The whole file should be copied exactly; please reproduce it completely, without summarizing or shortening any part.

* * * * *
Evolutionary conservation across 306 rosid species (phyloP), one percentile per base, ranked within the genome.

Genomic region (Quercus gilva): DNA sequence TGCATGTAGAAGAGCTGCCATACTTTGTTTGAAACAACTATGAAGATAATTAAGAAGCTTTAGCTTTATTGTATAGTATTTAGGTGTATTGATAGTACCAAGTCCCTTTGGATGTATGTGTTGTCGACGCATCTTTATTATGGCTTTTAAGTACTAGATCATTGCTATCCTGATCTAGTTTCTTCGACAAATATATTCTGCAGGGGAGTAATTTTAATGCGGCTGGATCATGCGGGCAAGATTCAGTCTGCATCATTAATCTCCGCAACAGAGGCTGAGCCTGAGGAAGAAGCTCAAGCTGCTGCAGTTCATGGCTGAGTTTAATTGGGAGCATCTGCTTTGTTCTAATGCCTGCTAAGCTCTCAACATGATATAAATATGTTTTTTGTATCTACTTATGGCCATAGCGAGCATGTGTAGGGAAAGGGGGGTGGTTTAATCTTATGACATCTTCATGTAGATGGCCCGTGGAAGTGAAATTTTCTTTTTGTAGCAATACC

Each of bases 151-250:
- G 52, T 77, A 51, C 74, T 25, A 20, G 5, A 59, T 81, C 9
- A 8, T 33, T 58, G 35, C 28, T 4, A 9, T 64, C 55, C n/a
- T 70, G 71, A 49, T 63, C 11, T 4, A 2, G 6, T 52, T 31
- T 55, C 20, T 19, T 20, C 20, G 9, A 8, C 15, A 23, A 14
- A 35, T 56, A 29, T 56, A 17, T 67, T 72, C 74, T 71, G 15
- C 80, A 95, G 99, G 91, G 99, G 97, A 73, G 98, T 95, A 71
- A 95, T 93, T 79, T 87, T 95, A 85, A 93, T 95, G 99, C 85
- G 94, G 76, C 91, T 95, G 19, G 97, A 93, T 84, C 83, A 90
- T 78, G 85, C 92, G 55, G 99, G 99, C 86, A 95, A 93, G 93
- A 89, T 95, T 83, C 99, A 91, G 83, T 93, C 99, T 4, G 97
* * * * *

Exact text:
Evolutionary conservation across 306 rosid species (phyloP), one percentile per base, ranked within the genome.

Genomic region (Quercus gilva): DNA sequence TGCATGTAGAAGAGCTGCCATACTTTGTTTGAAACAACTATGAAGATAATTAAGAAGCTTTAGCTTTATTGTATAGTATTTAGGTGTATTGATAGTACCAAGTCCCTTTGGATGTATGTGTTGTCGACGCATCTTTATTATGGCTTTTAAGTACTAGATCATTGCTATCCTGATCTAGTTTCTTCGACAAATATATTCTGCAGGGGAGTAATTTTAATGCGGCTGGATCATGCGGGCAAGATTCAGTCTGCATCATTAATCTCCGCAACAGAGGCTGAGCCTGAGGAAGAAGCTCAAGCTGCTGCAGTTCATGGCTGAGTTTAATTGGGAGCATCTGCTTTGTTCTAATGCCTGCTAAGCTCTCAACATGATATAAATATGTTTTTTGTATCTACTTATGGCCATAGCGAGCATGTGTAGGGAAAGGGGGGTGGTTTAATCTTATGACATCTTCATGTAGATGGCCCGTGGAAGTGAAATTTTCTTTTTGTAGCAATACC

Each of bases 151-250:
- G 52, T 77, A 51, C 74, T 25, A 20, G 5, A 59, T 81, C 9
- A 8, T 33, T 58, G 35, C 28, T 4, A 9, T 64, C 55, C n/a
- T 70, G 71, A 49, T 63, C 11, T 4, A 2, G 6, T 52, T 31
- T 55, C 20, T 19, T 20, C 20, G 9, A 8, C 15, A 23, A 14
- A 35, T 56, A 29, T 56, A 17, T 67, T 72, C 74, T 71, G 15
- C 80, A 95, G 99, G 91, G 99, G 97, A 73, G 98, T 95, A 71
- A 95, T 93, T 79, T 87, T 95, A 85, A 93, T 95, G 99, C 85
- G 94, G 76, C 91, T 95, G 19, G 97, A 93, T 84, C 83, A 90
- T 78, G 85, C 92, G 55, G 99, G 99, C 86, A 95, A 93, G 93
- A 89, T 95, T 83, C 99, A 91, G 83, T 93, C 99, T 4, G 97